A like spirit of fairness and latitude of view are also expected, and generally found in another great service which the articles in an Encyclopædia render. What is called the bibliography of the particular subject is in them an important feature, for one of the difficulties which the increase of specialization has caused is that of knowing what books to consult for a general view of any large subject, and what other books for its special departments. The reader must be guided by being told not only which are the most valuable works, but in what point each of them is strongest. Here the writer has a delicate task. Being himself a specialist, he probably has decided views of his own; yet he is bound to recommend, or at least to mention, books with whose doctrines he does not agree, if they represent thorough work done by competent men. The selection of the best becomes harder as the volume of literature upon every subject grows. There is no more lamentable waste of time than that spent on reading a second or third rate work when a first rate one is available, and there is no better test of the utility of an Encyclopædia article than the amount of help to the student which a carefully selected list of books supplies.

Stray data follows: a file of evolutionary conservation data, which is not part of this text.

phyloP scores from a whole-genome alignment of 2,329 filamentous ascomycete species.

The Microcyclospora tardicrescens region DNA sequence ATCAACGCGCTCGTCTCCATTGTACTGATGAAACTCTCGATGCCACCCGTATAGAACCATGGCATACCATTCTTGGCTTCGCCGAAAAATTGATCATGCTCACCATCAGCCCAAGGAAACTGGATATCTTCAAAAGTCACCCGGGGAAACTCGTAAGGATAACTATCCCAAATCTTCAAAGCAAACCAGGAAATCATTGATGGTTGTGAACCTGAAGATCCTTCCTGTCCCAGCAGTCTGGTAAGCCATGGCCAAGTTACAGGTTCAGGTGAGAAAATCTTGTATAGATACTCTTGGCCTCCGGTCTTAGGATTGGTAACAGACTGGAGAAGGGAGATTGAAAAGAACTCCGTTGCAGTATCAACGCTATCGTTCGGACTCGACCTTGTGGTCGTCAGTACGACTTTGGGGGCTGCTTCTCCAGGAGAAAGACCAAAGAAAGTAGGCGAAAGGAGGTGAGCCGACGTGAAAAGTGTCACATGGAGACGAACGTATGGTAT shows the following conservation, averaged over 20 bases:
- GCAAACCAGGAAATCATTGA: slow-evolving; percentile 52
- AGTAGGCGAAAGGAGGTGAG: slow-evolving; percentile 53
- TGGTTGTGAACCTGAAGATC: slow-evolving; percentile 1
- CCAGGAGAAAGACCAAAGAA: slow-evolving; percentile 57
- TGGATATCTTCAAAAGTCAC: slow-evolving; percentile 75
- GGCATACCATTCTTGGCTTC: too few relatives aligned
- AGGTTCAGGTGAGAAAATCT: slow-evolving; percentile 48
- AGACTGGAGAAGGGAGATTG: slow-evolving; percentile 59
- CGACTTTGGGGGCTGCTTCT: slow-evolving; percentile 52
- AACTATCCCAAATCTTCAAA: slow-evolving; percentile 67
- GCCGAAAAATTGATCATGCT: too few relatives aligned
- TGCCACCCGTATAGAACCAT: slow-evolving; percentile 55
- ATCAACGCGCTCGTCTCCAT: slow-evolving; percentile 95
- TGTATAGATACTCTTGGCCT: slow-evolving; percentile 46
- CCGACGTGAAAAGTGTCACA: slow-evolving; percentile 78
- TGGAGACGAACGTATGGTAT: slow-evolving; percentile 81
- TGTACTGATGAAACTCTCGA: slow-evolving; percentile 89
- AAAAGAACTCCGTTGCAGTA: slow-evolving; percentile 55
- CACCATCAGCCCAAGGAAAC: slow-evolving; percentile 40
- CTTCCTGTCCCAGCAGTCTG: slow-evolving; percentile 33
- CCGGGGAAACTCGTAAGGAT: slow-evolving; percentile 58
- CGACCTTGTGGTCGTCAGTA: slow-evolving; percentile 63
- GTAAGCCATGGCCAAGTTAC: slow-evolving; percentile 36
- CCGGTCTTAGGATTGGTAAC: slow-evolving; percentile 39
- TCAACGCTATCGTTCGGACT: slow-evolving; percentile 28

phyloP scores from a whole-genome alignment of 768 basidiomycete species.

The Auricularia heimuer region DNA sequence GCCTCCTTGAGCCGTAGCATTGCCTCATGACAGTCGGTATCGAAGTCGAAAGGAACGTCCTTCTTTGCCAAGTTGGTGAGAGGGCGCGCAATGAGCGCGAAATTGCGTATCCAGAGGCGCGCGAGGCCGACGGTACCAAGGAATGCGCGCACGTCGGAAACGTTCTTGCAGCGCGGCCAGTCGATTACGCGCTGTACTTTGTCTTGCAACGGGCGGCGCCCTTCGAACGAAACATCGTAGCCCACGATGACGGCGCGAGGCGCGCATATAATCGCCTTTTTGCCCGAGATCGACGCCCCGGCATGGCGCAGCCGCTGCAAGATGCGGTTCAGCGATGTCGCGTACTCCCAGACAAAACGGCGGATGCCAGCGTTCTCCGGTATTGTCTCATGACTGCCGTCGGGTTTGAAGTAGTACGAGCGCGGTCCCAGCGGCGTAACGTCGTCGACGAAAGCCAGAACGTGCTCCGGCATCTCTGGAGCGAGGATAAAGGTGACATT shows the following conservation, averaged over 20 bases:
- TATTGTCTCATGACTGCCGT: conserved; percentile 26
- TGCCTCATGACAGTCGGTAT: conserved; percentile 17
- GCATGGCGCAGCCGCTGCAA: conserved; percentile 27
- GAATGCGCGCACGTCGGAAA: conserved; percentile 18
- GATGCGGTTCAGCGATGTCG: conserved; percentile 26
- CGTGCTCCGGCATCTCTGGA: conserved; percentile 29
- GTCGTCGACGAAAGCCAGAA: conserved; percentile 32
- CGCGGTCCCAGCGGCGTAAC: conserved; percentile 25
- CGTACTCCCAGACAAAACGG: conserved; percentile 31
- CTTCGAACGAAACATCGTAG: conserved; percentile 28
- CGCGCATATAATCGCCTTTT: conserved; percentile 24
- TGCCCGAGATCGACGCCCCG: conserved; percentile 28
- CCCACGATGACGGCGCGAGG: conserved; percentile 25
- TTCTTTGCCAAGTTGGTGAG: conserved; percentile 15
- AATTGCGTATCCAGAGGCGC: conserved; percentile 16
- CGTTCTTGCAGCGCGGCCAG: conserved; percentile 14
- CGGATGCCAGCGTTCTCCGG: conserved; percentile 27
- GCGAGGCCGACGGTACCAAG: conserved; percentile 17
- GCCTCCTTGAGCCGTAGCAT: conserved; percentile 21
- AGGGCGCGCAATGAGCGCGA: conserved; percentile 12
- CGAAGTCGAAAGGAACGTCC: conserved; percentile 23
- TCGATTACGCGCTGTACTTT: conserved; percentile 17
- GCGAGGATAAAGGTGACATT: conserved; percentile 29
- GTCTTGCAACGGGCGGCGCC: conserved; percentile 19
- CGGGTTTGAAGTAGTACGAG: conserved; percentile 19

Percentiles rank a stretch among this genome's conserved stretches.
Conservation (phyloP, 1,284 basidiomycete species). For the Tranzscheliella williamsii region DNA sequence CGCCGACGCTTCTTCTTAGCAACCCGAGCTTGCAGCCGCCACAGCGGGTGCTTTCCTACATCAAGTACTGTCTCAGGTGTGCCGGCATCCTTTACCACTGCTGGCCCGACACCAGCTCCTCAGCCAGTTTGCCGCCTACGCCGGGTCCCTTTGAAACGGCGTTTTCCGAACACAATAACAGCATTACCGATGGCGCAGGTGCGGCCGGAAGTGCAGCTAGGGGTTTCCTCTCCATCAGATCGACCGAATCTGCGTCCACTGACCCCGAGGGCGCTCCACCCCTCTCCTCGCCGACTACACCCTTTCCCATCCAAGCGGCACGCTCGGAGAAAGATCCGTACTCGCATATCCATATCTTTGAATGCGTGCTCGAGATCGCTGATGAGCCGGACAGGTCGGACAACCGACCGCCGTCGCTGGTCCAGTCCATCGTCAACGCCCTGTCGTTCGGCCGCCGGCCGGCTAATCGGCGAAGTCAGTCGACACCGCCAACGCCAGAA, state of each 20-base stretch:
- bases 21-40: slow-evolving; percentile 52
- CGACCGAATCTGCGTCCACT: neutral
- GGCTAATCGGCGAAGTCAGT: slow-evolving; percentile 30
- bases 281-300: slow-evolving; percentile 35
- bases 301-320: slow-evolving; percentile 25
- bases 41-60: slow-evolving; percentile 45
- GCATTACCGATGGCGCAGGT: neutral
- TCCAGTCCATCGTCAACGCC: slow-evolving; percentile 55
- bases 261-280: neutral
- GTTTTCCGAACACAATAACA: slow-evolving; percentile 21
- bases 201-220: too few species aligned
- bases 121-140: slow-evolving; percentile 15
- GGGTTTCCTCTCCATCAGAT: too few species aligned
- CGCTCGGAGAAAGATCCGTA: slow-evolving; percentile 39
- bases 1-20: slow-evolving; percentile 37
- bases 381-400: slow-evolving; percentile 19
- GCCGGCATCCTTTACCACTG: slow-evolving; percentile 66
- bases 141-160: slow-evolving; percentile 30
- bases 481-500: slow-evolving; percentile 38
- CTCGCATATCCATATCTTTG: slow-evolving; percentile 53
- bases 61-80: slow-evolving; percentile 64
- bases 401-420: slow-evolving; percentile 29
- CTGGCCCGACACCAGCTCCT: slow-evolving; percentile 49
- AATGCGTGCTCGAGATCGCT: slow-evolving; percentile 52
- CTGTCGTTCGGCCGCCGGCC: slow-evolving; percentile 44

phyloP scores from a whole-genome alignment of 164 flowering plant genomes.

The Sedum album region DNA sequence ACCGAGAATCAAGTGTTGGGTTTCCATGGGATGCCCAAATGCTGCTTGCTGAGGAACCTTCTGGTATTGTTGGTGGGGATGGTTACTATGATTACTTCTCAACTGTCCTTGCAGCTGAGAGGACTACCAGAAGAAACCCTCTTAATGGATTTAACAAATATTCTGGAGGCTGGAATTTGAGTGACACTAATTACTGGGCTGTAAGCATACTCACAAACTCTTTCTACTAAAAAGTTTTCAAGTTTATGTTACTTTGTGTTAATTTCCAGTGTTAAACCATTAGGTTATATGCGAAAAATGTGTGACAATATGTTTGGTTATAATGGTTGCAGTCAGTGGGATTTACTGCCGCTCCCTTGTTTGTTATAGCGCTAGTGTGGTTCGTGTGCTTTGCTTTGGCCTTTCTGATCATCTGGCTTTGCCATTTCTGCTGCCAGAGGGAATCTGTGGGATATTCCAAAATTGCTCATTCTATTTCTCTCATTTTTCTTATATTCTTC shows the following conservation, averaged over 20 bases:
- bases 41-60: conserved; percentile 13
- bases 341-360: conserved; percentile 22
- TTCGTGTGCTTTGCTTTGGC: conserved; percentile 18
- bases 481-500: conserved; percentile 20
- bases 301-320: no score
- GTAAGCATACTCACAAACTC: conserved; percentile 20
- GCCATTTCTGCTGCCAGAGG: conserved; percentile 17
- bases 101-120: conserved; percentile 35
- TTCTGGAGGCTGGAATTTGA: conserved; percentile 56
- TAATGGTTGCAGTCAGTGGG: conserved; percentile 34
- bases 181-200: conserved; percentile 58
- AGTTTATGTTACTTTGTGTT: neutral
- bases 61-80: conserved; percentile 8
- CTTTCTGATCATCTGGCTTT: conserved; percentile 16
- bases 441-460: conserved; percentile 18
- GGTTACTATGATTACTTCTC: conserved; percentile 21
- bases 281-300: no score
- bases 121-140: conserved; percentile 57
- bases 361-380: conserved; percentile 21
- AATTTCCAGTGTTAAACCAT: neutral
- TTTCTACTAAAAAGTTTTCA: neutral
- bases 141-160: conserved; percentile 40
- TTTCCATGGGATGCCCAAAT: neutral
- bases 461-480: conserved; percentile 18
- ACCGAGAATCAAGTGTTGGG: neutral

One further respect may be mentioned in which the short treatises finding a place in an Encyclopædia have a peculiar value which continues even when the additions to our knowledge have gone so far that a new edition of the Encyclopædia has appeared, and the old edition is relegated to a less conspicuous place. That value is historical. Each edition of an Encyclopædia is a sort of landmark in the history of knowledge. Indicating the point which scientific investigation or learned research had reached in each particular subject at a given date, it enables us to measure the progress which has been made from that date to the present day. A few instances will illustrate this. Take the Eighth Edition of the Encyclopædia Britannica (published 1853 to 1860) and, setting beside it the present Eleventh Edition (1910-1911), compare the articles in these two editions which bear upon astronomy and note the additions which have been made to our knowledge of the sun and other (so-called) Fixed Stars by the use of more powerful telescopes, but still more by the use of those new methods which spectrum analysis has furnished and which enable us to discover the chemical composition of the stars as well as many novel facts regarding their relative motions. Compare similarly, in the same two editions, the account given of what is called the Atomic Theory advanced by Dalton early in the Nineteenth Century, and see how it has been now modified. So in prehistoric ethnology and archæology let a reader compare the accounts of the early peoples round the Eastern Mediterranean given in the Eighth and the Eleventh editions and he will see which of the old theories held their ground, and what new theories have now been established, and what points still remain unsettled.